The Public Education Network has released a report entitled "The Voice of the New Teacher," presenting their findings from surveying and interviewing 211 new teachers in five locations. The report reiterates the standard, near-tiresome laundry list of recommendations (e.g. "Organize the teaching staff in such a way that new teachers can learn from more experienced teachers"), but also a few helpful ones (e.g. splitting mentoring responsibilities among several veteran teachers). Buried in the report are more interesting facts such as the ongoing dysfunction of mentoring programs: in West Virginia mentors are required by the state to visit new teachers once a week yet the new teachers report that in actuality the visits happen once or twice a semester.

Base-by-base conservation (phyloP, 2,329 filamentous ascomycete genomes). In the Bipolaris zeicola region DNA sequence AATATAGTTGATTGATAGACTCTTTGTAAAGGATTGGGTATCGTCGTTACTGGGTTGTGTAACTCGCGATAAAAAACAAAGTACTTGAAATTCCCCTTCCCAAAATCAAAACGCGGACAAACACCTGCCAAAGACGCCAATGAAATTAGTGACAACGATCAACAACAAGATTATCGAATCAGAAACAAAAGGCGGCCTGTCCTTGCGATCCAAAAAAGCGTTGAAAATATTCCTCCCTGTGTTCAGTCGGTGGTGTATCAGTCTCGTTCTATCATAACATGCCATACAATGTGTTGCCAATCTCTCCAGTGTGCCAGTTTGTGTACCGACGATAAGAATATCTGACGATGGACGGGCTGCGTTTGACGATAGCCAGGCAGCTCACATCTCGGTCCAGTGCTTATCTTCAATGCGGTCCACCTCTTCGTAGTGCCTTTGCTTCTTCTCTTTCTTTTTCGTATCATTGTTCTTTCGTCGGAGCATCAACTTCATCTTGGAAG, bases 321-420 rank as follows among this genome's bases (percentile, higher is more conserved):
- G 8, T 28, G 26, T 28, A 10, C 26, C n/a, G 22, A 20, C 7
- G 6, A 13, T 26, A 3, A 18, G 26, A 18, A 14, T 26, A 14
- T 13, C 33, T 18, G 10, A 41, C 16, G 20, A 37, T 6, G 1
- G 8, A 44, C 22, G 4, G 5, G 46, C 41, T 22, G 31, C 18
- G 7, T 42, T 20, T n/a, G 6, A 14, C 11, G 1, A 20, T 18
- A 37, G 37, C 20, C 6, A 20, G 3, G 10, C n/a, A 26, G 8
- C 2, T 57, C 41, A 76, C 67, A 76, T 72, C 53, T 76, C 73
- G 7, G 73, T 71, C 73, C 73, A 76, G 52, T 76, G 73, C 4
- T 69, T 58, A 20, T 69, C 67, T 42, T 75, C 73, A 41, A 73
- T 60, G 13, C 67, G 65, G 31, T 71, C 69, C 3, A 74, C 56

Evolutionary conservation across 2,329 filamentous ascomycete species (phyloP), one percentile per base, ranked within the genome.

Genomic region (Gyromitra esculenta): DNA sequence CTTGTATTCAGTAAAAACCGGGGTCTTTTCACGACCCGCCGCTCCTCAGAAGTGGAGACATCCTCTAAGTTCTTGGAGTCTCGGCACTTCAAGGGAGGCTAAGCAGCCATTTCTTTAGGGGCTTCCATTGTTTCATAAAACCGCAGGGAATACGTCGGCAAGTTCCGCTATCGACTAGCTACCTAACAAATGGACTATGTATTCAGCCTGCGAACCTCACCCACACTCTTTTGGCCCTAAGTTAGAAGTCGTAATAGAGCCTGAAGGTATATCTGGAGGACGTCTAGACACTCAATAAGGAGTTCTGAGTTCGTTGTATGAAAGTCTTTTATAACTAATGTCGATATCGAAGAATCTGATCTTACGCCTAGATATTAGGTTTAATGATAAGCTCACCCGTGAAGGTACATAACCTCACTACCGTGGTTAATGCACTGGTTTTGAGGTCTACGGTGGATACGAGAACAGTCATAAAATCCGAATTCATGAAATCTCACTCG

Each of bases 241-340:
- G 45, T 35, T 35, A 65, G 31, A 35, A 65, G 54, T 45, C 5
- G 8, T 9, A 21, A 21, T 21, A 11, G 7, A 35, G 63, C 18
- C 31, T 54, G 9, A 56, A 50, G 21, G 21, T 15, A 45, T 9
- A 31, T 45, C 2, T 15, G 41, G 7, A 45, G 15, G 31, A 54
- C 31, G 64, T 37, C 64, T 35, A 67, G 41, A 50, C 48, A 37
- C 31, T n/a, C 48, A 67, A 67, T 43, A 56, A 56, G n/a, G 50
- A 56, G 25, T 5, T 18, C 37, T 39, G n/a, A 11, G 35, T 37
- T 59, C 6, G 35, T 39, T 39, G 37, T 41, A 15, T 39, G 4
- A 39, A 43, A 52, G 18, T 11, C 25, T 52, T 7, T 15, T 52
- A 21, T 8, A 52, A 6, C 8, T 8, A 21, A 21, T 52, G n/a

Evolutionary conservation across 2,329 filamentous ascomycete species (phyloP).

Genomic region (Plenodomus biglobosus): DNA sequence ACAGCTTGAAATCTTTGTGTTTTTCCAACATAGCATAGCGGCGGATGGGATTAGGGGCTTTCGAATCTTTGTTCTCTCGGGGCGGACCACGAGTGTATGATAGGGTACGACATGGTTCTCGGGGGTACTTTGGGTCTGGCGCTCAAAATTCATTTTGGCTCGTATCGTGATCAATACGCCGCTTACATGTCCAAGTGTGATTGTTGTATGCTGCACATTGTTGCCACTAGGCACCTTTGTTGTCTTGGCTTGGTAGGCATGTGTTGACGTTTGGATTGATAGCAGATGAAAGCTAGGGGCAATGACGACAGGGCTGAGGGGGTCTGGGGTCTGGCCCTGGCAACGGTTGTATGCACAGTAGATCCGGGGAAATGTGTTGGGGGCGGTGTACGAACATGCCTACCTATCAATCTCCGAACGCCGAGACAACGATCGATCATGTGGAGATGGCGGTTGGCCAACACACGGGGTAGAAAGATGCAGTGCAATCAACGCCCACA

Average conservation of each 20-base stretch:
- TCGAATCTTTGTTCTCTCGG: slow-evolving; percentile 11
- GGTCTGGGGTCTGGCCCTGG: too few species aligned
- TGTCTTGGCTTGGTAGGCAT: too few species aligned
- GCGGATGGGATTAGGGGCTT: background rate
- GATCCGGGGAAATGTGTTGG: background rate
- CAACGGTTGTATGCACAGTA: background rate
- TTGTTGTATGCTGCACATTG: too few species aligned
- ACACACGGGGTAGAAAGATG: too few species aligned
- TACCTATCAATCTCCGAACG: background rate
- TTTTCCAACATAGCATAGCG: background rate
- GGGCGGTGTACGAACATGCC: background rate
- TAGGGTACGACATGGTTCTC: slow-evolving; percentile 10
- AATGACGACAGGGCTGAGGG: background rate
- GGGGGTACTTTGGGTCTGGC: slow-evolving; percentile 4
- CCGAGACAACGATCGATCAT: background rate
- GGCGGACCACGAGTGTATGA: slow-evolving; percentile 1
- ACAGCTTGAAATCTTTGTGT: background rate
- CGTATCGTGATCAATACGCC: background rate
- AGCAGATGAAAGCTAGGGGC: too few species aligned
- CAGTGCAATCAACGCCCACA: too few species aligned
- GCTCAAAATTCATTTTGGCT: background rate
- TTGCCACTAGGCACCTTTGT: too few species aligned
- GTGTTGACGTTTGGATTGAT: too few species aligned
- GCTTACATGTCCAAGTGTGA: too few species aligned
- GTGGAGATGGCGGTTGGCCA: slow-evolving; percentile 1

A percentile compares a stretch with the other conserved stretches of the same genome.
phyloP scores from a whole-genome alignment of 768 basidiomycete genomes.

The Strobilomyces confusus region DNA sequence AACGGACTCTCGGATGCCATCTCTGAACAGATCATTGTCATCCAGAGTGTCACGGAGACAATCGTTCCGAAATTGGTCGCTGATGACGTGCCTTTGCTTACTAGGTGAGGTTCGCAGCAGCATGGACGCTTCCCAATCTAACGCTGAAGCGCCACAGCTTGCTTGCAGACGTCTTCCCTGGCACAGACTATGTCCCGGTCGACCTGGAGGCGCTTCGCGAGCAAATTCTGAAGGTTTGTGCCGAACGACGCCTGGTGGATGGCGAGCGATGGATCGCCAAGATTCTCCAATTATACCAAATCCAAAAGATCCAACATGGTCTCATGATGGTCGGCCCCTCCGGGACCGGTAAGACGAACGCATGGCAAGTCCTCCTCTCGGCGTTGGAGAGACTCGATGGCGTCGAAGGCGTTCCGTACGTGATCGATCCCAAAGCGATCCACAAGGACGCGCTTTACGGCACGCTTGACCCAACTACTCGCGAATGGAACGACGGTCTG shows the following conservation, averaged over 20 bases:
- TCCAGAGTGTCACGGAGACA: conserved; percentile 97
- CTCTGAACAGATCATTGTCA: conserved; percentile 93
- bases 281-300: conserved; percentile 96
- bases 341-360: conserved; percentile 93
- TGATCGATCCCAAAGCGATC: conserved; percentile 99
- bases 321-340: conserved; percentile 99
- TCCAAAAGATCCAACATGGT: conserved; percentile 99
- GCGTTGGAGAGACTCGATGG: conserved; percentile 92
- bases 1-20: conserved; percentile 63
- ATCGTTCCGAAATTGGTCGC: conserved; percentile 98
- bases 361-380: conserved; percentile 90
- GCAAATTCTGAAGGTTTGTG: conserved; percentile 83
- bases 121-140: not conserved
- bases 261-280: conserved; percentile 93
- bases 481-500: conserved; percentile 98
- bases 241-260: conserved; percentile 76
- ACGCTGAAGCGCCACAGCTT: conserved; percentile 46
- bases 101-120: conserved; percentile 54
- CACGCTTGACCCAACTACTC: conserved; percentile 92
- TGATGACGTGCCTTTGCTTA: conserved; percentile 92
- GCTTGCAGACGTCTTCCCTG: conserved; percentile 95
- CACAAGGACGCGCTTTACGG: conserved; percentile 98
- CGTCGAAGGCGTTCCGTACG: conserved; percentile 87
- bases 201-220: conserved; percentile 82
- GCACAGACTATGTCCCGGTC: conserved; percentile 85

The authors stretch a bit to make some questionable assumptions. For example, on the basis of only 40 teachers and with no more evidence than some opinion, the report concludes that "non-white teachers seemed to be able to develop 'positive' and 'different' connections with students of color." They further claim inaccurately that "researchers argue that students are better served by teachers who share their cultural and social background." Neither of these statements do justice to what is a complex and multi-faceted issue; moreover, the latter is simply not a fair portrayal of a decidedly mixed body a research on the topic. Such assertions raise flags that, in places, this report precariously blends findings with a priori assumptions and leaves the reader wondering whose "voice" they are really hearing.